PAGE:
Kissinger: “[unclear]”

Nixon: “—would be useful unless it was different.”

Kissinger: “Right. Now, the only part that worried me was mentioning a conversation with Gromyko—”

Nixon: “Yeah.”

Kissinger: “—to keep Gromyko from saying, ‘That isn’t quite what happened. I brought him an invitation, which would have—’”

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Nixon: “He did bring it to you.”

Kissinger: “No, but that message didn’t fix a date.”

Nixon: “Hm-hmm. Oh, I’ll just say that—”

Kissinger: “Well, but, I think, they’re so slobbering now. Our bigger problem with them now, Mr. President, in my view, is not whether they’ll have a—”

Nixon: “Yeah.”

Kissinger: “—meeting, but whether they’ll try to stampede us into one.”

Nixon: “In order to screw the Chinese?”

Kissinger: “Yeah, that would really—if we go to Moscow to sign a bilateral agreement—besides, we’ve told the Chinese we wouldn’t do it now—before Peking. That was one of the messages we sent them, to tell them that we said you’d go in the order in which you will announce. But you said that today.”

Nixon: “You mangled a word. I just said ‘meeting.’”

Kissinger: “No, you said you wouldn’t—’It would not now be—’”

Nixon: “Appropriate.”

Kissinger: “—’appropriate.’ You’d go to Peking first. You said it. Don’t you think, Bob?”

Haldeman: “Yeah.”

Kissinger: “That was very clear. And, you remember, I told you that he had mentioned that a letter from you to Brezhnev might be a good idea, and I drafted one. And I told him there may be one and he was practically drooling. He said, ‘Well, that would be good.’ You see, Brezhnev has a lot riding on the line with you. He committed to having a good relation partner.” (Ibid., White House Tapes, Conversation 554–3) The editors transcribed the portion of the tape recording printed here specifically for this volume.

Later in the day, Kissinger clarified Nixon’s remarks for members of the Washington press corps. Murrey Marder, columnist and diplomatic correspondent for the Washington Post, called at 5:57 p.m. to seek a “little guidance” on the President’s timetable:

“M: The question was whether to literally rule out a visit to Moscow or agreement on Berlin, SALT, the Middle East sequence …

“K: No, wait a minute. An agreement is not contingent on willingness to have a summit. There will be a Berlin agreement whenever we have it regardless of where we stand with Peking. The same is true of SALT. What he meant to indicate is that it is highly improbable that we will go to Moscow before Peking.

“M: Right. Another thought here, he said that to speculate that we are going to get that done before going to Peking is ill-advised. He didn’t mean it literally, did he?

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“K: Absolutely not. We are moving at the fastest rate possible on both. They are totally separable from whenever we go to Moscow or have a summit wherever that would be.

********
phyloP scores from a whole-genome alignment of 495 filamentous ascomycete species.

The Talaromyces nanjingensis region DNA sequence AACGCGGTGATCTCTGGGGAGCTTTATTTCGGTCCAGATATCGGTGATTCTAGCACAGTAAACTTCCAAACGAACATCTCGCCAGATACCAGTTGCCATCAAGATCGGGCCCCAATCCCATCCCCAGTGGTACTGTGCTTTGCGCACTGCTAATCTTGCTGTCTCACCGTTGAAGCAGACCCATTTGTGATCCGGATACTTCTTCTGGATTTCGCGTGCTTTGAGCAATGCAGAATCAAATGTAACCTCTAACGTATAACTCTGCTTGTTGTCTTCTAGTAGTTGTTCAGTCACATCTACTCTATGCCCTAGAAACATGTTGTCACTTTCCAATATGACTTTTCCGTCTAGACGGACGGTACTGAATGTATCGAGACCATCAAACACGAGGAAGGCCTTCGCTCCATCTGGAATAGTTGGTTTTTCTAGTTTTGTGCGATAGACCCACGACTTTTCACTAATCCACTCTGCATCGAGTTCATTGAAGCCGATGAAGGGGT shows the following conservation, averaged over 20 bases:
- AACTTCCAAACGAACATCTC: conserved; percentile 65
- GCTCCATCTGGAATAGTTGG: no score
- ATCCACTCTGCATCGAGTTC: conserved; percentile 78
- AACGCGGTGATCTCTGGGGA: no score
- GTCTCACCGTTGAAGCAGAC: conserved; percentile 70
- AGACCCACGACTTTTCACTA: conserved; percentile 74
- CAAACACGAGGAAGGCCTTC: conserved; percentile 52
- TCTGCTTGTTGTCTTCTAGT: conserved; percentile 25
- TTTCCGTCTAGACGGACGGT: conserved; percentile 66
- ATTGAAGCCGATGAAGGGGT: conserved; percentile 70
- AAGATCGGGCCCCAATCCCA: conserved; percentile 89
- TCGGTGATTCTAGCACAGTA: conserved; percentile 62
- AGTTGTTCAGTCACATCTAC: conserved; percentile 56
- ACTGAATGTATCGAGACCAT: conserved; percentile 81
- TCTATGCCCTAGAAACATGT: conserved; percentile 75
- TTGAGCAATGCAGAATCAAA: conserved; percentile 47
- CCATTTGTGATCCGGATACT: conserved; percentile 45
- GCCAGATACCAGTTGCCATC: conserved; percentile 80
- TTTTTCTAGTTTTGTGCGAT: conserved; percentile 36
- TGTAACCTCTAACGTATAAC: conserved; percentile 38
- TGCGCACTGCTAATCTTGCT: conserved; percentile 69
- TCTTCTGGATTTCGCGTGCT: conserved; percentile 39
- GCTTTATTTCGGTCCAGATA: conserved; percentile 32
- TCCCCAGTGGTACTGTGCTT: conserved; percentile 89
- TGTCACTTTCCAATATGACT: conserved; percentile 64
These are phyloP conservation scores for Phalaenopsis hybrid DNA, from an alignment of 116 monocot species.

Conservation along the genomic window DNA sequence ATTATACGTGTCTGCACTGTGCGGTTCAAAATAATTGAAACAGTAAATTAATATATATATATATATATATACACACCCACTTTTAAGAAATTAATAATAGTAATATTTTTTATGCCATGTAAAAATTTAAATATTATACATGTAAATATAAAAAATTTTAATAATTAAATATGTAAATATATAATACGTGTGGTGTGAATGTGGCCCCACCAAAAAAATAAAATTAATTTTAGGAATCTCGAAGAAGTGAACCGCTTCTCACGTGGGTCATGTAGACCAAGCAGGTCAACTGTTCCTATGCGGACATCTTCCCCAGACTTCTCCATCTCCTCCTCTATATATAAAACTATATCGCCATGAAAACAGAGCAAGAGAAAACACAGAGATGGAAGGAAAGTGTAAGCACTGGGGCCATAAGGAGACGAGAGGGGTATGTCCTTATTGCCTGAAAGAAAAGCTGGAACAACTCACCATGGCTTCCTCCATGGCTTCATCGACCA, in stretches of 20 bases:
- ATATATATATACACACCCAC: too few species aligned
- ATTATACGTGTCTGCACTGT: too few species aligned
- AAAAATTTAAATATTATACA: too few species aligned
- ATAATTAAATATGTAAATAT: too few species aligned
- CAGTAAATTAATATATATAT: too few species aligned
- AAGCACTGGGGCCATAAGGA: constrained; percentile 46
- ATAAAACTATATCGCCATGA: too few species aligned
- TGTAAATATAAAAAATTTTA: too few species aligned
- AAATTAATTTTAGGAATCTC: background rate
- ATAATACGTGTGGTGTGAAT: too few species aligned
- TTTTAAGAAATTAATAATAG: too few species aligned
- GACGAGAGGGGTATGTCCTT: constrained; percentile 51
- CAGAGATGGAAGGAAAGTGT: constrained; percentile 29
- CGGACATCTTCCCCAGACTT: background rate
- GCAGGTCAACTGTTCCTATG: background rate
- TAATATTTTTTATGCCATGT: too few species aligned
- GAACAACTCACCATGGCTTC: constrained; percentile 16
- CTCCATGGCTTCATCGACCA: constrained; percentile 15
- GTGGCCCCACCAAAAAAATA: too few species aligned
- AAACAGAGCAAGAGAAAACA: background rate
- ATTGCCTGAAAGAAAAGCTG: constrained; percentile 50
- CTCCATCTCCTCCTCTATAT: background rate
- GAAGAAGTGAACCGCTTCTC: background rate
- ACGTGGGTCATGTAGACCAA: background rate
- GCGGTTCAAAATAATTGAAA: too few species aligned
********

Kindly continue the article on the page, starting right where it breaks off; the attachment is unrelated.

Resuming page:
“M: Does this rule out participation in meetings with the Soviets before going to Moscow on one of these other factors?

“K: The prospect is that we will have summits, if they are summits, in the order in which they are announced. If the SALT agreement is already finished there will be no need to have a meeting. If there is a summit, it’s because progress in other talks has made major steps in other fields possible. I don’t believe timing is all that consistent. Berlin is a different issue—that’s four powers and I don’t see the pace of SALT … after we have agreement in principle, drafting may take several months. I don’t interpret this press conference as meaning we are going to hold up negotiations to make room for a summit or that we are going to speed them up for a summit.” (Ibid., Henry Kissinger Telephone Conversation Transcripts, Box 11, Chronological File)

Several minutes later, Nixon and Kissinger reviewed the day’s events by telephone:

“K: There has been some inquiry in the press about your comment on the Soviet Union—whether you are going to hold up on an agreement. I told them no, you were going ahead.

“P: The two things are totally separate.

“K: That’s what I said.

“P: I was quite clear.

“K: And this was absolutely consistent with what we told Dobrynin.

“P: And with what the Chinese know.

“K: Exactly. It would be ironical now if they [the Soviets] try to squeeze us into an early summit.

“P: And they are crude enough to try. After all the times we’ve been around with them. And we’ll just treat them the same way they’ve treated us if they do. And they’ll respect us for it.

“K: No, this way the pressures are set up in the right way to do it in that sequence.

“P: That’s the big thing. And we played the Soviets very generously today. Talking about more progress … Berlin …

“K: Of course you know about more progress on Berlin than anyone else. But the Russians will understand.

“P: Exactly, and getting the people a little confused isn’t a bad idea.

“K: And after all that’s happened the press takes it at face value, so there’s no problem there. And the bureaucracy is now used to the fact that things are going on they aren’t aware of.” (Ibid.)

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On August 5, the Washington Post published Marder’s column on the President’s press conference. Although he addressed Nixon’s remarks, Marder largely based his analysis on Kissinger’s clarifications over the telephone:

“In his news conference, the President not only placed a prospective U.S.-Soviet summit meeting after, rather than before, his visit to Peking. He also appeared to be tipping his hand on the expected timing for completing a first stage agreement in the Soviet-American strategic arms limitation talks (SALT), and on a new four-power accord on Western access to Berlin, if not on a possible interim agreement in the Arab-Israeli conflict as well.

“Administration sources promptly cautioned those who thought the President might be revealing the full U.S. diplomatic scenario that all of his statements should not be taken so literally.

“These negotiations are totally separable, and each will move at the fastest pace possible, without any attempt to time them to the President’s travel, these sources emphasized. The Berlin talks, it was noted, are four-power talks (Soviet Union, Britain, France, United States) and an agreement in that forum need have no relationship to a U.S.-Soviet summit conference.

“The President’s remarks, nevertheless, are considerably revealing for diplomats when added to other information and speculation about the probable course of U.S. diplomacy in the coming months.”

“A ‘double journey for peace’ in advance of a presidential election,” Marder concluded, “would be an unparalleled coup, requiring more surefootedness—and luck—than any White House occupant has ever experienced on the world’s unpredictable summitry circuit.” (Marder, “Nixon’s Diplomacy Plans,” Washington Post, August 5, 1971, page A15)